Toni while the stomach of a goat may still be a good thing to have as a college President, I think that your success will come much more from the power of your imagination – how you imagine new partnerships with the community around you, how you imagine new ways to engage your faculty, students, staff, alumni, trustees, and donors, and how you imagine Regis advancing its social mission.

In a time when hope and optimism are in short supply, you will know that you have done your job well when people look to Regis and conclude that this is a place where hope lies for the future betterment of society. With your global vision, infectious good humor, faith, strong values, and let’s not forget your Brandeis education, I have no doubt about your capacity to renew, and re-imagine learning at Regis College.

Therefore, on behalf of your alma mater, Brandeis University, and your colleagues in colleges and universities around the world, I extend collegial blessings and sincere wishes for the continued success of Regis College under your wise leadership, guidance, and imagination.


Daunting Challenges, Creative Opportunities

Inaugural Address
Antoinette M. Hays, PhD, RN
Tenth President of Regis College

October 5, 2011
Thank you, Donna. I accept with joy the responsibility to lead Regis College, and through my service and leadership I will fulfill the confidence that the Board places in me, symbolized by this medallion.

Thank you, Regis Trustees, Faculty, Staff, Students, Alumni, honorary degree recipients, honored guests.

Thank you all for joining me on the occasion of my inauguration as the tenth president of Regis College.

Political wisdom often tries to measure the success of an administration by measuring what happens in the first 100 days. Historians looked at the first 100 days of Franklin Roosevelt and John Kennedy. Recently, pundits have been assessing the first 100 days of Mayor Rahm Emmanuel as he takes on the “daunting challenges” facing Chicago.Mark

I am coming up on day 100 of my presidency, which I assumed on July 1, and I identify with those facing daunting challenges.

We at Regis College are blessed, however, in understanding, as one of our trustees put it several years ago, that transforming an educational institution is a little bit like turning a ship in the open seas. It takes time and patience.

Regis has turned the ship and is moving in the right direction.

I would like to credit publicly my predecessor, Dr. Mary Jane England, and our CFO Thomas Pistorino, for managing the daunting challenges of our budget for ten years, even through this national recession. I would like to thank our trustees, faculty and staff for their collective dedication in setting a course that is good for Regis and for our students.

Now we must all go full steam ahead. Daunting challenges we still have – and they will continue to come, wave after wave. They come with the tectonic changes in higher education today in our competitive region and our competitive economy, and with technological changes setting the pace so that our students, who are shaping us as we shape them, will also be able to help shape the world. When we are overwhelmed with change, with information, with decision-making, let us listen to our students, and they will tell us what they need.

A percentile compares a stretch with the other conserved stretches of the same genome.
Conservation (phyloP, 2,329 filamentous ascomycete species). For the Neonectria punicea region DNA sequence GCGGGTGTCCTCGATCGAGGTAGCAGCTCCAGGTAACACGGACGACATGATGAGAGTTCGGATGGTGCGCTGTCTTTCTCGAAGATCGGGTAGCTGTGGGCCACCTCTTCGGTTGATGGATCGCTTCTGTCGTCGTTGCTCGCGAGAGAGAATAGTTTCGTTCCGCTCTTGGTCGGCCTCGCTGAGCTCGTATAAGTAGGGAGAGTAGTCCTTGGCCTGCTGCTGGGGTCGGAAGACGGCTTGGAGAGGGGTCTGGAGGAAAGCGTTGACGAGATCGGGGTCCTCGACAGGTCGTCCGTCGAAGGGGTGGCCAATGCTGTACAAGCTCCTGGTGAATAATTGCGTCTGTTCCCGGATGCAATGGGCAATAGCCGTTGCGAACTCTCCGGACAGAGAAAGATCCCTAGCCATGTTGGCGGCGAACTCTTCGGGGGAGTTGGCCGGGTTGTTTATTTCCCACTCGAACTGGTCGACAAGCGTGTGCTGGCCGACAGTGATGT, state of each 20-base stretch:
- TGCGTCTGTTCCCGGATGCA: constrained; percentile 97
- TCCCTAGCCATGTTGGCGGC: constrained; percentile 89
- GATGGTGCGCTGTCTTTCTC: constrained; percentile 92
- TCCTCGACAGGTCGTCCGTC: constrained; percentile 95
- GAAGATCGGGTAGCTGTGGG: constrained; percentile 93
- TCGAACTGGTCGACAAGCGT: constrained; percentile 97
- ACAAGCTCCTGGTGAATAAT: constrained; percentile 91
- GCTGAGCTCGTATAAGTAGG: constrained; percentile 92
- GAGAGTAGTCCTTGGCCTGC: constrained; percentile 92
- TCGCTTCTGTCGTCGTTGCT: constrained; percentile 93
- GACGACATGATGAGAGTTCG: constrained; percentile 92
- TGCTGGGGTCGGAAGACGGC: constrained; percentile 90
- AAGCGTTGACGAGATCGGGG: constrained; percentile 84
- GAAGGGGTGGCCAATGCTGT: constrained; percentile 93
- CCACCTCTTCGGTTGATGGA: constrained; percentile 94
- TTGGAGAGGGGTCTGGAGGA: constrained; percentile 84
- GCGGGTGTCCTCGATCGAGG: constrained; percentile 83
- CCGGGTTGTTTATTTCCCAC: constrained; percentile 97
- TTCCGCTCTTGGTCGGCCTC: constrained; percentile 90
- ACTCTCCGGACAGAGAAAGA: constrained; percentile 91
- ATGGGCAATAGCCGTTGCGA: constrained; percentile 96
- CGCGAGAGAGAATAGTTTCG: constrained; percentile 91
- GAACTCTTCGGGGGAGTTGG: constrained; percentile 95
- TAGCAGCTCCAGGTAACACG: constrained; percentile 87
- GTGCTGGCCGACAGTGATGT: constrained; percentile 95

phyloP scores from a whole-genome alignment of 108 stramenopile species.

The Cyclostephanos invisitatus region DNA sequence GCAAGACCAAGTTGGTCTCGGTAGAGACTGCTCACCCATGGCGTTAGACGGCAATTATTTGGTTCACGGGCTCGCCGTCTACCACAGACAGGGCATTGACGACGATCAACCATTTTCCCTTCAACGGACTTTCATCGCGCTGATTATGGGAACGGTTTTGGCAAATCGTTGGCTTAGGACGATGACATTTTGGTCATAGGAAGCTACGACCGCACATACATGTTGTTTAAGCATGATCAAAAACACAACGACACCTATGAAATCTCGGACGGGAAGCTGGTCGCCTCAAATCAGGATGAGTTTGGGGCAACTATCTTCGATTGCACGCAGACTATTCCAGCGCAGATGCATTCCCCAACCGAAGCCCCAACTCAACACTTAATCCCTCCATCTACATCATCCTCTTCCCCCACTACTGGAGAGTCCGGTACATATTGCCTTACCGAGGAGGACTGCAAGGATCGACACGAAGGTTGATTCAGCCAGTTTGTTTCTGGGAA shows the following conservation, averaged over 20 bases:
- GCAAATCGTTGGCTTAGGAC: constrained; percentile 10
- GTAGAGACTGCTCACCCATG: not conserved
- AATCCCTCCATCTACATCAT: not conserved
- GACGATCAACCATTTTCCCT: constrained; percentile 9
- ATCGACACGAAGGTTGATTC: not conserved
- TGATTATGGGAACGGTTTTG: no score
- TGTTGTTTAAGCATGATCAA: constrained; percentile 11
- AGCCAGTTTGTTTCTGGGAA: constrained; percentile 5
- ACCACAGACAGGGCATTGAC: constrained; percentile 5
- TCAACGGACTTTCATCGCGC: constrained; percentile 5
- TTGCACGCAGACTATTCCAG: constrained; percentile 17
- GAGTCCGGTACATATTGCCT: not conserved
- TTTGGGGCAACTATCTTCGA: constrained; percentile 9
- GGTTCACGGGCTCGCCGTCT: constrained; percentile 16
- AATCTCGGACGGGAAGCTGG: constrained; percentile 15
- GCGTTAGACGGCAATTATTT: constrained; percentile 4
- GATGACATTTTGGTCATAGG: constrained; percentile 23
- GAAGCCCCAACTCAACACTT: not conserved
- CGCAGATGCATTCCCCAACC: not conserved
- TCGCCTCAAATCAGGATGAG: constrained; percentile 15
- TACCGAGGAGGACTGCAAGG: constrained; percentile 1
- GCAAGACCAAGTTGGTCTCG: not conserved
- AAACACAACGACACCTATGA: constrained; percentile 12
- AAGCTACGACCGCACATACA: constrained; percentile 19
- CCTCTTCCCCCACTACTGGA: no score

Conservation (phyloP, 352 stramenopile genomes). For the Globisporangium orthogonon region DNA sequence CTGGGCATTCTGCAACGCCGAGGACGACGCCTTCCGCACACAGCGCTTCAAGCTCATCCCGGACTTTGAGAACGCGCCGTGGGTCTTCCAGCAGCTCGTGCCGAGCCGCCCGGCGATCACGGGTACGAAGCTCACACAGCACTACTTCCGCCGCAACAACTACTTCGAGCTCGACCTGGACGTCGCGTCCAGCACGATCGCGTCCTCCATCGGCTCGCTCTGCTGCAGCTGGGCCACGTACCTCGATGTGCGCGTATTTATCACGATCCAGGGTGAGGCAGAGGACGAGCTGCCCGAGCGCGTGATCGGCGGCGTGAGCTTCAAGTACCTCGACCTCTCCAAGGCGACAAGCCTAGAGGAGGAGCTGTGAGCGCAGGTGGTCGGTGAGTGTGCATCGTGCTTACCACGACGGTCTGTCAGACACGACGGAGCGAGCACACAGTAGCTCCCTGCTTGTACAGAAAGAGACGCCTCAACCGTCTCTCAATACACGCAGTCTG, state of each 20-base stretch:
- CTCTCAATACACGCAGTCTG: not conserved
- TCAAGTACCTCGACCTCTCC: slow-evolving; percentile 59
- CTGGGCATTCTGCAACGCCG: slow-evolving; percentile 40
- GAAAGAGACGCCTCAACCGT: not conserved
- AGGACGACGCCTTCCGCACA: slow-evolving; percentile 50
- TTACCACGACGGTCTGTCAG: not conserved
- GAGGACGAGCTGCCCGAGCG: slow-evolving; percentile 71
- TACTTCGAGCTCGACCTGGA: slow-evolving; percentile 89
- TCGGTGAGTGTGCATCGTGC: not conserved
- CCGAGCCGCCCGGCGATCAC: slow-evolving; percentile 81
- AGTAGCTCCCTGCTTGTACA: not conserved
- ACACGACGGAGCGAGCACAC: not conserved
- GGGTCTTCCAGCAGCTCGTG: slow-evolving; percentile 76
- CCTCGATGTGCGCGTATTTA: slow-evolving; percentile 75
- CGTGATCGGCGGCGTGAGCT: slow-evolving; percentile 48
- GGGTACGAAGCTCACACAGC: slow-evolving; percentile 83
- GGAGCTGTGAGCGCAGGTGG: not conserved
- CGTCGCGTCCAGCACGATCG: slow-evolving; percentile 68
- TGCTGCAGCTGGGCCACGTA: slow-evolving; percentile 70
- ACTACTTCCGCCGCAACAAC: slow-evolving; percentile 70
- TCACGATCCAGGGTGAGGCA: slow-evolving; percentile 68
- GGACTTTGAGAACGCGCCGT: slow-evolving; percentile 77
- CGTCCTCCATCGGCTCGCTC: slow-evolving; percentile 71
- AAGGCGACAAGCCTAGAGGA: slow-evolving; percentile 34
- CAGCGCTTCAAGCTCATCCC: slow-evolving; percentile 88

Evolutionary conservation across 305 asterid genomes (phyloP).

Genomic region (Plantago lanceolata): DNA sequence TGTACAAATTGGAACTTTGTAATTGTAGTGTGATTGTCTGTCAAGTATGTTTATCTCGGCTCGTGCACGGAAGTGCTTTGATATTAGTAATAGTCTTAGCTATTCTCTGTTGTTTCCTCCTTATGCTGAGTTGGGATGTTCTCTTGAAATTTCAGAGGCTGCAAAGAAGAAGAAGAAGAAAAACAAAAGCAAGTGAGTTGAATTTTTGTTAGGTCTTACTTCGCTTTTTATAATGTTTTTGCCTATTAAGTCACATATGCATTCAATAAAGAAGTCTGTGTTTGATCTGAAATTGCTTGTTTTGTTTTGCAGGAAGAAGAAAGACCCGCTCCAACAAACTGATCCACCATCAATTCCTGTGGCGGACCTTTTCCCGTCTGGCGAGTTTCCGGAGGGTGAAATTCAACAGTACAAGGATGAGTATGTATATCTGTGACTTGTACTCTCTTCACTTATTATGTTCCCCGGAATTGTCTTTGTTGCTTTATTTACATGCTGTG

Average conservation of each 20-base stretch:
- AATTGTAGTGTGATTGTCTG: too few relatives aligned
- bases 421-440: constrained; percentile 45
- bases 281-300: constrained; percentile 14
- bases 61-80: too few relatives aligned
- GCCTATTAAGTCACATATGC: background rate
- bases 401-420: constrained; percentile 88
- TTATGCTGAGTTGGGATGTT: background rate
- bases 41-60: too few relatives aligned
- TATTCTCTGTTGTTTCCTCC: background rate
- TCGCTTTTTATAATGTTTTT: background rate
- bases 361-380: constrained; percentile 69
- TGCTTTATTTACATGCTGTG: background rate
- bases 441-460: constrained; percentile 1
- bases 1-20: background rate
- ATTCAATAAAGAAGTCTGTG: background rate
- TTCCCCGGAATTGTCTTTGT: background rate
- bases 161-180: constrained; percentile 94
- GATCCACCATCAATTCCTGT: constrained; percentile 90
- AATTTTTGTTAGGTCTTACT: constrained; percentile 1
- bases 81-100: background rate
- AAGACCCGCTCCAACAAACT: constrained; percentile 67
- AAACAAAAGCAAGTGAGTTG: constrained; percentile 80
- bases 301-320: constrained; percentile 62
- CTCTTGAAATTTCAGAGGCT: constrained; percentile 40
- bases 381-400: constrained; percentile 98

So let me use these few minutes to put our direction in perspective. In virtually every daunting challenge I see creative opportunity. Building on the strengths of Regis – “Building Regis together” -- this administration aims to move forward on all fronts, to take hold of creative opportunities and use them to grow Regis.

Our challenges and our opportunities are revealed in the core strengths that guide our ship and will help us chart our course during my presidency.

First, Regis is student-centered. Regis is a leader in giving educational opportunity to first-generation, minority and immigrant students as well as to the traditional sons and daughters of middle and upper class families, whether at the undergraduate or the graduate level. Regis is a leader in graduate program innovation so that women and men returning to school, re-tooling, or developing a new career have options.

We must hold to this center.

When Regis College was founded by the Sisters of Saint Joseph in 1927, it was a small residential women’s Catholic liberal arts college on a bucolic campus in Weston. Today, the campus is as lovely as ever, but Regis is now a small coeducational university, offering highly sought undergraduate and graduate programs, both academic and professional, to nearly 1800 students. Indeed, we have more graduate students than undergraduates.

We at Regis know that higher education can move people up to be the best they can be, and we do it in a caring, nurturing way. My favorite expression of the values of the Sisters of St. Joseph is “excellence, tempered by gentleness.”Mark

How do we help people be the best they can be? Gently.

Second, Regis is interdisciplinary. Reflecting the interdisciplinary nature of knowledge today, Regis undergraduates often combine two or even three minors with their major in order to capture the synergy among disciplines and put it to maximum usefulness as they strive to enter the marketplace.

Women and men in our graduate programs in nursing, science and health professions arrive at Regis with a liberal arts degree and a career or two already in their sway. They are already problem-solving across the disciplines.

Encouraging new dimensions of teamwork, transcending the methods and language of specific disciplines, leaping the boundaries that have limited people from adequately addressing problems that do not themselves recognize disciplinary boundaries -- all of this is crucial as our graduates approach a job market in which in Massachusetts labor statistics record more people than ever before who are underemployed. According to a Northeastern University study, this number has grown fourfold since 2000. These people are working part-time because they were not able to find full-time work. Their skills exceed their part-time positions, and their salaries fall short of their skills. In the first eight months of 2011, the number of so-called underemployed workers in the Bay State surged 18 per cent.Mark